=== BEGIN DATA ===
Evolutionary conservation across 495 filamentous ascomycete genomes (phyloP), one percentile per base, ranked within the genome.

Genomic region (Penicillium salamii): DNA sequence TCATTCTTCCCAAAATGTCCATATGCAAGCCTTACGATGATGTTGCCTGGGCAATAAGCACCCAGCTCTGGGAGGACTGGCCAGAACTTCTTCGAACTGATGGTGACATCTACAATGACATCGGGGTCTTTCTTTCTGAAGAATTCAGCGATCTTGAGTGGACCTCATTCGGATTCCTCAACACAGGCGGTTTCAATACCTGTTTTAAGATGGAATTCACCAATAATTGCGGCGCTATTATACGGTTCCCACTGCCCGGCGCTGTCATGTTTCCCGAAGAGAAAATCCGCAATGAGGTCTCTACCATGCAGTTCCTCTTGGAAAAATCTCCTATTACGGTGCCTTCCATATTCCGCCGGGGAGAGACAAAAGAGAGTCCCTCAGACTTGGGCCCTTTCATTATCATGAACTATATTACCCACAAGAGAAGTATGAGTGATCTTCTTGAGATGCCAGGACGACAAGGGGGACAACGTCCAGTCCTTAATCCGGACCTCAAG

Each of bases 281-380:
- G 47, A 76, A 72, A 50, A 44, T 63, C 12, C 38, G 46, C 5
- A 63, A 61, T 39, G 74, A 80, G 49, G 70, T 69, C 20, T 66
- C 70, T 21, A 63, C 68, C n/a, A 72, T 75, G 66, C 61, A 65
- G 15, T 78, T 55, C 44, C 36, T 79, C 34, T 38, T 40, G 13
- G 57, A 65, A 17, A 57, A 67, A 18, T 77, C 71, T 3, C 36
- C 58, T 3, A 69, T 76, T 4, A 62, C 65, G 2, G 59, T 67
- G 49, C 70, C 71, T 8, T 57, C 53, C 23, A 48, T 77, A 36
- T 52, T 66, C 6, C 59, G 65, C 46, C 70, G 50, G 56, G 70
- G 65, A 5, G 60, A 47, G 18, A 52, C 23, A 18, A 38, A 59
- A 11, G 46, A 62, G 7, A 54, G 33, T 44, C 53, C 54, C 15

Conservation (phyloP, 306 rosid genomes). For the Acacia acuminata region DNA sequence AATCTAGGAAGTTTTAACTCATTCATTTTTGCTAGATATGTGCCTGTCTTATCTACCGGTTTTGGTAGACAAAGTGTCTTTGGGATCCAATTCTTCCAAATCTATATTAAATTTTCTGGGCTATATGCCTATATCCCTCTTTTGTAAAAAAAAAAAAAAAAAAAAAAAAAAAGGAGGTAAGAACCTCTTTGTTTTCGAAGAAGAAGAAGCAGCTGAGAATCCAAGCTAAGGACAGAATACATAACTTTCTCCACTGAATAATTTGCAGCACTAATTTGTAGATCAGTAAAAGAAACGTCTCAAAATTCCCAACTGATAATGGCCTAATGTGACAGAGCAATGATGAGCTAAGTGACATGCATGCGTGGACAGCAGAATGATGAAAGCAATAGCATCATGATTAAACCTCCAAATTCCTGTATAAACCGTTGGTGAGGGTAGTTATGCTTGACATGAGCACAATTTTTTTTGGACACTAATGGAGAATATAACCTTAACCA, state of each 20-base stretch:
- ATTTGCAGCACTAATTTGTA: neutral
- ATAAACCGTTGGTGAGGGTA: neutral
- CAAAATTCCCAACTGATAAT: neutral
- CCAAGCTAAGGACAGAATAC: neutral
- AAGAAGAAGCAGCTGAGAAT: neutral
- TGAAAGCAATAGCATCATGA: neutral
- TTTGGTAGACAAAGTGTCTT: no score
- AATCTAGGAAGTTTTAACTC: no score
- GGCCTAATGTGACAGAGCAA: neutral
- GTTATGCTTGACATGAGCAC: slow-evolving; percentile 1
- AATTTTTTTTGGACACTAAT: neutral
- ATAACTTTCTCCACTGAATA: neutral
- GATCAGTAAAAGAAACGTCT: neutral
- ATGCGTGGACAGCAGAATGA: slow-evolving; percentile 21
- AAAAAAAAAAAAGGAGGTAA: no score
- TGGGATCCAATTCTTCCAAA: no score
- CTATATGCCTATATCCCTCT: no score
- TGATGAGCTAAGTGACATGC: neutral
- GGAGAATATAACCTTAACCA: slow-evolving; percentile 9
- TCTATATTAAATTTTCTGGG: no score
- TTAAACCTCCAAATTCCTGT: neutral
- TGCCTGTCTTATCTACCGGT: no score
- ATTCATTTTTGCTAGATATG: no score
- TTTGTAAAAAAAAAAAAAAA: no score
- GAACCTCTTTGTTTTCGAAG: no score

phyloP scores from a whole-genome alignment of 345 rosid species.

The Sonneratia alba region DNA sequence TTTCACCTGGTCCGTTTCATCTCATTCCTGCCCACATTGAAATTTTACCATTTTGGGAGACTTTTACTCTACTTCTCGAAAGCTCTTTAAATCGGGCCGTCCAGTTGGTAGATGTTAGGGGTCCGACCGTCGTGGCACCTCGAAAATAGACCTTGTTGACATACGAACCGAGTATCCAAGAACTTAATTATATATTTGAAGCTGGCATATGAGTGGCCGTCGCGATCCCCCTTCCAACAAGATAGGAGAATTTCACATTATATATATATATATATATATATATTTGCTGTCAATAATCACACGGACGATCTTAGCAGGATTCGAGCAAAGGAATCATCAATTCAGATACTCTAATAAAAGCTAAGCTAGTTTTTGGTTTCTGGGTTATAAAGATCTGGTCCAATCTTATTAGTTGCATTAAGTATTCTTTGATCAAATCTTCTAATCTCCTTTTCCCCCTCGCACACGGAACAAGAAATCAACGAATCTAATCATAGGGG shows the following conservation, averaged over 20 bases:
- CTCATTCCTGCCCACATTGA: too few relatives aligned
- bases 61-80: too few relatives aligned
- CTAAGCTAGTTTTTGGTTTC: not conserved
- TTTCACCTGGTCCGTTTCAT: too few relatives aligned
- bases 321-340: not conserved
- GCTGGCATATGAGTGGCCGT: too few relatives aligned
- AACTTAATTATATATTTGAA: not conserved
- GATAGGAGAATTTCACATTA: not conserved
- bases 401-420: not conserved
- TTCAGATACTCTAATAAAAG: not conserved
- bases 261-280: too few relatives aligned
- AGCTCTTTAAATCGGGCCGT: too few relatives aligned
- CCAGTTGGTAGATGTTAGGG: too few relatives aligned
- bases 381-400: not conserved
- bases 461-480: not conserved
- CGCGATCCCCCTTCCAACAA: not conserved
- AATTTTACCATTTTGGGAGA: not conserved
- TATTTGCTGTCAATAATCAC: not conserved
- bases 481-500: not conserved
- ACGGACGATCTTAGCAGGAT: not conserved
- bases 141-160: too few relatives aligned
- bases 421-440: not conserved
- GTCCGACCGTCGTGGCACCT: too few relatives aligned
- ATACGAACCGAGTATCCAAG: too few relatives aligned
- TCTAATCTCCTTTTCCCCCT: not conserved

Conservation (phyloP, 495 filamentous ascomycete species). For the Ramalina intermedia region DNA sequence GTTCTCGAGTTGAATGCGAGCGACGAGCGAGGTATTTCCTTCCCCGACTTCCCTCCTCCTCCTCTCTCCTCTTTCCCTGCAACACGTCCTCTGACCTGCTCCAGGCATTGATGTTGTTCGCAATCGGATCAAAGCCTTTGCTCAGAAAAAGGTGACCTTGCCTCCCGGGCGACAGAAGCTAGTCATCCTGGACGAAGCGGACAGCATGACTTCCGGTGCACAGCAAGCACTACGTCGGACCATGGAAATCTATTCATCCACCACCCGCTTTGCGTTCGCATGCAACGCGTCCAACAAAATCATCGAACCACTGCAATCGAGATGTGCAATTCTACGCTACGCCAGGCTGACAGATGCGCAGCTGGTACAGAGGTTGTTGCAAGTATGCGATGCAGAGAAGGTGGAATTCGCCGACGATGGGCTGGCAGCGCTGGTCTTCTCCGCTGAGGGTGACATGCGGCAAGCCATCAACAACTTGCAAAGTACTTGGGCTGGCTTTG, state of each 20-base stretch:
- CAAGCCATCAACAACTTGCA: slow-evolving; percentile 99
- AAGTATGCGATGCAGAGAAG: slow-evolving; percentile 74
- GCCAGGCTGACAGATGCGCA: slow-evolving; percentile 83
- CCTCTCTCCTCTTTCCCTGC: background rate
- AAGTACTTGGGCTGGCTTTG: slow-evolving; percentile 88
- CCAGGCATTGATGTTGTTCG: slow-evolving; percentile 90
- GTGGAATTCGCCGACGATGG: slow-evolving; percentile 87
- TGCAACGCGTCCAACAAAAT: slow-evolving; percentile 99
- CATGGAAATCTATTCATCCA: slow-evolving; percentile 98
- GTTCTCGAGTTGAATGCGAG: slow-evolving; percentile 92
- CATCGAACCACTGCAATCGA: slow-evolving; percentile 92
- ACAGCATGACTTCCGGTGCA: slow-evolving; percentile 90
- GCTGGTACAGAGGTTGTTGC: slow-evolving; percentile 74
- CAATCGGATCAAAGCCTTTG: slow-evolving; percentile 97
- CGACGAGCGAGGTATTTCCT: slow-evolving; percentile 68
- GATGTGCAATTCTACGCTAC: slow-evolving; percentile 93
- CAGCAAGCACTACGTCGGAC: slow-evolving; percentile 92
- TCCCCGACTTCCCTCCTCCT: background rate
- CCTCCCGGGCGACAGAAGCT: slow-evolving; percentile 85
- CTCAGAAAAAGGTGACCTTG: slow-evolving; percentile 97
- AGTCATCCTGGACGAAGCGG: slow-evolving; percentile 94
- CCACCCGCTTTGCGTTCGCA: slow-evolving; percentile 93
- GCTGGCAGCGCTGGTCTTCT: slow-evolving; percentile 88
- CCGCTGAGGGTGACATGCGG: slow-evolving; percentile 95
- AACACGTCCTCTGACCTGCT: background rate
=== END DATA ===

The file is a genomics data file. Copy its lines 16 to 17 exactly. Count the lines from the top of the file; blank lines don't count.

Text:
- ATAAACCGTTGGTGAGGGTA: neutral
- CAAAATTCCCAACTGATAAT: neutral